Teachers of Color Are Most at Risk in Upcoming Layoffs, Report Says

| Education Week | Madeline Will

A long-established policy meant to protect veteran teachers from layoffs could be crashing up against the impetus districts have put on hiring a more diverse teaching force as the potential for another round of teacher layoffs in the coming months looms large.

A report released this month by the education nonprofits TNTP and Educators for Excellence takes a closer look at “last in, first out” layoff policies that are based on seniority. Those policies have historically been supported by teachers’ unions, which say that seniority is a transparent and objective standard.

But teachers of color, on average, turn over at higher rates than white teachers. That means they’re more likely to be in their first years of teaching, and therefore more likely to be laid off under these policies.

“Sometimes we go to the easiest solution even if it’s not the best solution for students,” said Tequilla Brownie, the chief executive officer of TNTP. “[Seniority] is not the one thing that correlates with teachers being most effective. … A more diverse teacher workforce correlates with better student outcomes.”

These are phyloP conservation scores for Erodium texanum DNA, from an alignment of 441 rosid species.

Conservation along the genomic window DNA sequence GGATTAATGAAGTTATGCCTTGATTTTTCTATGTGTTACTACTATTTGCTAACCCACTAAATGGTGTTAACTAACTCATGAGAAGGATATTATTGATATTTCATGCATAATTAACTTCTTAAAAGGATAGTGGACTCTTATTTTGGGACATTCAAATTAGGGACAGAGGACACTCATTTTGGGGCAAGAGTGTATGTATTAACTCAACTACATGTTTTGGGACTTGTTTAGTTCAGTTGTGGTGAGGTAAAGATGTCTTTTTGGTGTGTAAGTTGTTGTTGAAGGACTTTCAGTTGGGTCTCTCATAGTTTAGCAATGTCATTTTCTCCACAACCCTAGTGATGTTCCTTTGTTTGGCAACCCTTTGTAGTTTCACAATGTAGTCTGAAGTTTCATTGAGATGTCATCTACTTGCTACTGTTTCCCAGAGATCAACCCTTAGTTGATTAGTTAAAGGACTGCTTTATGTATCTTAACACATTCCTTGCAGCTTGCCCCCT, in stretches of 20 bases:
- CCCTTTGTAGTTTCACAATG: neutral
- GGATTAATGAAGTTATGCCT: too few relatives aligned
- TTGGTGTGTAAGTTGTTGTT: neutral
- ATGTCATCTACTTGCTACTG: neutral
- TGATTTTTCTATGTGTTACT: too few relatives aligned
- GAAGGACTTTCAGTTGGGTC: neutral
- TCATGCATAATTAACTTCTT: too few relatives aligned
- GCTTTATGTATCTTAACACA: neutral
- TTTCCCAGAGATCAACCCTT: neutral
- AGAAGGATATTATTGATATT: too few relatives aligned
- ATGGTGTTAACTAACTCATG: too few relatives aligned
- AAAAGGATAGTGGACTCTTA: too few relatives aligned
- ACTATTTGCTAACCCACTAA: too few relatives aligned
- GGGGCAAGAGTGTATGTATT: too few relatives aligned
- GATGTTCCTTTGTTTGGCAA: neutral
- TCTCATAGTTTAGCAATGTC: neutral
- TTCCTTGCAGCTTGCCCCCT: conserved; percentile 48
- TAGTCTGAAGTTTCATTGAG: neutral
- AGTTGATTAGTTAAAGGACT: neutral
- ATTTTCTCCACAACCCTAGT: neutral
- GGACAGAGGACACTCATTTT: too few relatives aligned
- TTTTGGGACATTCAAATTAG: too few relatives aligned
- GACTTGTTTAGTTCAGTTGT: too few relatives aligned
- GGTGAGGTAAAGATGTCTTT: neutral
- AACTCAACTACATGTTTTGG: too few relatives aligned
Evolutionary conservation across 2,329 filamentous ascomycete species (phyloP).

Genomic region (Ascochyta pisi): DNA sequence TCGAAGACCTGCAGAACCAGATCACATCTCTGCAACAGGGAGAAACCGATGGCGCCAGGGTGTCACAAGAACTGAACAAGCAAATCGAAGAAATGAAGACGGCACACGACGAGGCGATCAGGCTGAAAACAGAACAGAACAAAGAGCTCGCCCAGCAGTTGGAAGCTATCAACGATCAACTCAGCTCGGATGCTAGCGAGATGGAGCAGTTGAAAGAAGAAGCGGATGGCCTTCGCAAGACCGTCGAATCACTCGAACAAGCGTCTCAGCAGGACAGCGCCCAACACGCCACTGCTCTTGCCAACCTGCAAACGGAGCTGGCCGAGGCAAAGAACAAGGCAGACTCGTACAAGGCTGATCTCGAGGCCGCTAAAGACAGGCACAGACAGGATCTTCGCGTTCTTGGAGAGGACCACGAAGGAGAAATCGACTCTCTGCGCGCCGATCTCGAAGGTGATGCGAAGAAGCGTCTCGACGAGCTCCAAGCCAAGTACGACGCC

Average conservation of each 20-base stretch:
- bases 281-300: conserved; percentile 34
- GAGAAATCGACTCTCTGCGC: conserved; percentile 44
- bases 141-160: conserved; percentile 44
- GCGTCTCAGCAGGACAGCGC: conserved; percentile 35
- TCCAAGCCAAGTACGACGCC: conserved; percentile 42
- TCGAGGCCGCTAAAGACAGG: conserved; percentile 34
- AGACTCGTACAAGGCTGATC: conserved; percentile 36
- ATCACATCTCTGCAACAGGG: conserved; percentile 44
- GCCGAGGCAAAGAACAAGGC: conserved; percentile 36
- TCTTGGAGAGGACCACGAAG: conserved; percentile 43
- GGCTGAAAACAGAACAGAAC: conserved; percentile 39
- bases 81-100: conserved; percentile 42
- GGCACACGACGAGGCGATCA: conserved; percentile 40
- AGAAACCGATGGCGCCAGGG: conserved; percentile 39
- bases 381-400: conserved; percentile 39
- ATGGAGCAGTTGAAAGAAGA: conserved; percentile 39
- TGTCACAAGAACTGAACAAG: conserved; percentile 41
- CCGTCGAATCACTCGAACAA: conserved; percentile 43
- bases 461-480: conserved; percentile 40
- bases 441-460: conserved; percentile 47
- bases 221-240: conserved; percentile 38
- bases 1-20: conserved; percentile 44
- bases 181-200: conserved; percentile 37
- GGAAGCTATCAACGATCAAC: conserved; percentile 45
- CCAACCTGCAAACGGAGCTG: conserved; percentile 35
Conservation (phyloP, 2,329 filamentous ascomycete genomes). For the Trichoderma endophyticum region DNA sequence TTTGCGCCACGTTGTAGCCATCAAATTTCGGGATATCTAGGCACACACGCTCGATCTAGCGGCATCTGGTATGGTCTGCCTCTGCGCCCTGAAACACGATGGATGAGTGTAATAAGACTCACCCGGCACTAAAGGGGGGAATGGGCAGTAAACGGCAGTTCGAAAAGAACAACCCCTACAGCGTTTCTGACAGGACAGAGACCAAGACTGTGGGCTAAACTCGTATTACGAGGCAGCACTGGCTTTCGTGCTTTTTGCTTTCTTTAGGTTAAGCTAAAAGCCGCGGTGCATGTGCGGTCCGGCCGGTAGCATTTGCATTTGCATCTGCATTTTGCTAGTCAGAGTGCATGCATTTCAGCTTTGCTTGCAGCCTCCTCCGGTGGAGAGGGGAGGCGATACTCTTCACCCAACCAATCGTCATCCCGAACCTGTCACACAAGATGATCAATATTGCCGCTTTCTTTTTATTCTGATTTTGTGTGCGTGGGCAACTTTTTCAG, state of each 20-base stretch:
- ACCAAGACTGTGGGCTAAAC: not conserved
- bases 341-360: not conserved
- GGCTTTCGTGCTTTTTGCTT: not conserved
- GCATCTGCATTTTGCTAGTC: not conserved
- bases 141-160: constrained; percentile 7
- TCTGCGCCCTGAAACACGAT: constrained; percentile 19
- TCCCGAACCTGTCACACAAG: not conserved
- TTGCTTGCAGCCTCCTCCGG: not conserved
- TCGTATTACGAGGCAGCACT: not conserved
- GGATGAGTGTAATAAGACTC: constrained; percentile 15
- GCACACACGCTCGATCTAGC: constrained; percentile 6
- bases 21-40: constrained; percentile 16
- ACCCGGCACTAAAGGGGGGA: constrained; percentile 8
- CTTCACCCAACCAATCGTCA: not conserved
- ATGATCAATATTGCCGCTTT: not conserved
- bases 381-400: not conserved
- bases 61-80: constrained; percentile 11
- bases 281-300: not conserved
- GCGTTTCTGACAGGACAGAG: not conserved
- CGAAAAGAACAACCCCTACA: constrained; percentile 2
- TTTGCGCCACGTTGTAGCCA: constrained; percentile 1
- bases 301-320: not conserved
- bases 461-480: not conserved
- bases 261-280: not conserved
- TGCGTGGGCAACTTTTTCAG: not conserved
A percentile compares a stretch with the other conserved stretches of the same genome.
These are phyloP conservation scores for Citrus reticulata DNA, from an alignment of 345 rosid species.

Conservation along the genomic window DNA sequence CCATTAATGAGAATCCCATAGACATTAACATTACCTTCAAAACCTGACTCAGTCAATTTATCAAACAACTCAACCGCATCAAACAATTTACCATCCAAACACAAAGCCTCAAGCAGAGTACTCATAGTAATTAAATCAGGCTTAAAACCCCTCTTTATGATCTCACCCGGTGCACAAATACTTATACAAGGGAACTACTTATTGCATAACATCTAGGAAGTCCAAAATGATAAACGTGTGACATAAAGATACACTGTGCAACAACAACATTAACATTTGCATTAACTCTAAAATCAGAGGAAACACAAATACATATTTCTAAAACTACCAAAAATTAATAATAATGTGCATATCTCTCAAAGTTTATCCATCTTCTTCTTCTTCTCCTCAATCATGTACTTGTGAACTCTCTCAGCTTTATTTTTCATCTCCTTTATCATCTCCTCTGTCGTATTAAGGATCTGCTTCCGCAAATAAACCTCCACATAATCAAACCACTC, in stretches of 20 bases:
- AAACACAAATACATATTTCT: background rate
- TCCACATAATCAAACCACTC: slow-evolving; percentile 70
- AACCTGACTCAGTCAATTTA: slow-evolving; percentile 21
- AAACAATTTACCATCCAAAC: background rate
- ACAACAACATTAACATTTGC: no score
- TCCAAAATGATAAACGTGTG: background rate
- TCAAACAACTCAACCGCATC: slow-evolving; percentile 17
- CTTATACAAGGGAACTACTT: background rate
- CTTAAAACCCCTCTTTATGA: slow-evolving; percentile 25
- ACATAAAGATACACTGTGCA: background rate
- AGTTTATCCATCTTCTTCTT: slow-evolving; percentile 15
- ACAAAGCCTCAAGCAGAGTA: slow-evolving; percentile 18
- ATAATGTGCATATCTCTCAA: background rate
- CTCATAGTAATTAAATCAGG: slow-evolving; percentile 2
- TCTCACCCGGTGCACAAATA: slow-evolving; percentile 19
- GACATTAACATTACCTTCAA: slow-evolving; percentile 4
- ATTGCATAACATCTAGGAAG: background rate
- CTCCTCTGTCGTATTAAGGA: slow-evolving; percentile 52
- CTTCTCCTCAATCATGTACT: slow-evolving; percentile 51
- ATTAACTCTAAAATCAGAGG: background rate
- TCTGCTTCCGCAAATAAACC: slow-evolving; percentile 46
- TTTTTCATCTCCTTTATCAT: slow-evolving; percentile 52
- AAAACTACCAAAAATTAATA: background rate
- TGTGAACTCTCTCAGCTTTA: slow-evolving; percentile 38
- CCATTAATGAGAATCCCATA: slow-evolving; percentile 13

TNTP and Educators for Excellence requested data on teacher demographics and experience from all 50 states and the District of Columbia. They received data back from 39 states and the nation’s capital.

Read the full article at Education Week.

Imali Ariyarathne, seventh-grade teacher at Langston Hughes Academy, stands in front of her students while introducing them to the captivating world of science

Imali Ariyarathne, seventh-grade teacher at Langston Hughes Academy, introduces her students to the captivating world of science.

About TNTP

TNTP is the nation’s leading research, policy, and consulting organization dedicated to transforming America’s public education system, so that every generation thrives.

Today, we work side-by-side with educators, system leaders, and communities across 39 states and over 6,000 districts nationwide to reach ambitious goals for student success.

Yet the possibilities we imagine push far beyond the walls of school and the education field alone. We are catalyzing a movement across sectors to create multiple pathways for young people to achieve academic, economic, and social mobility.

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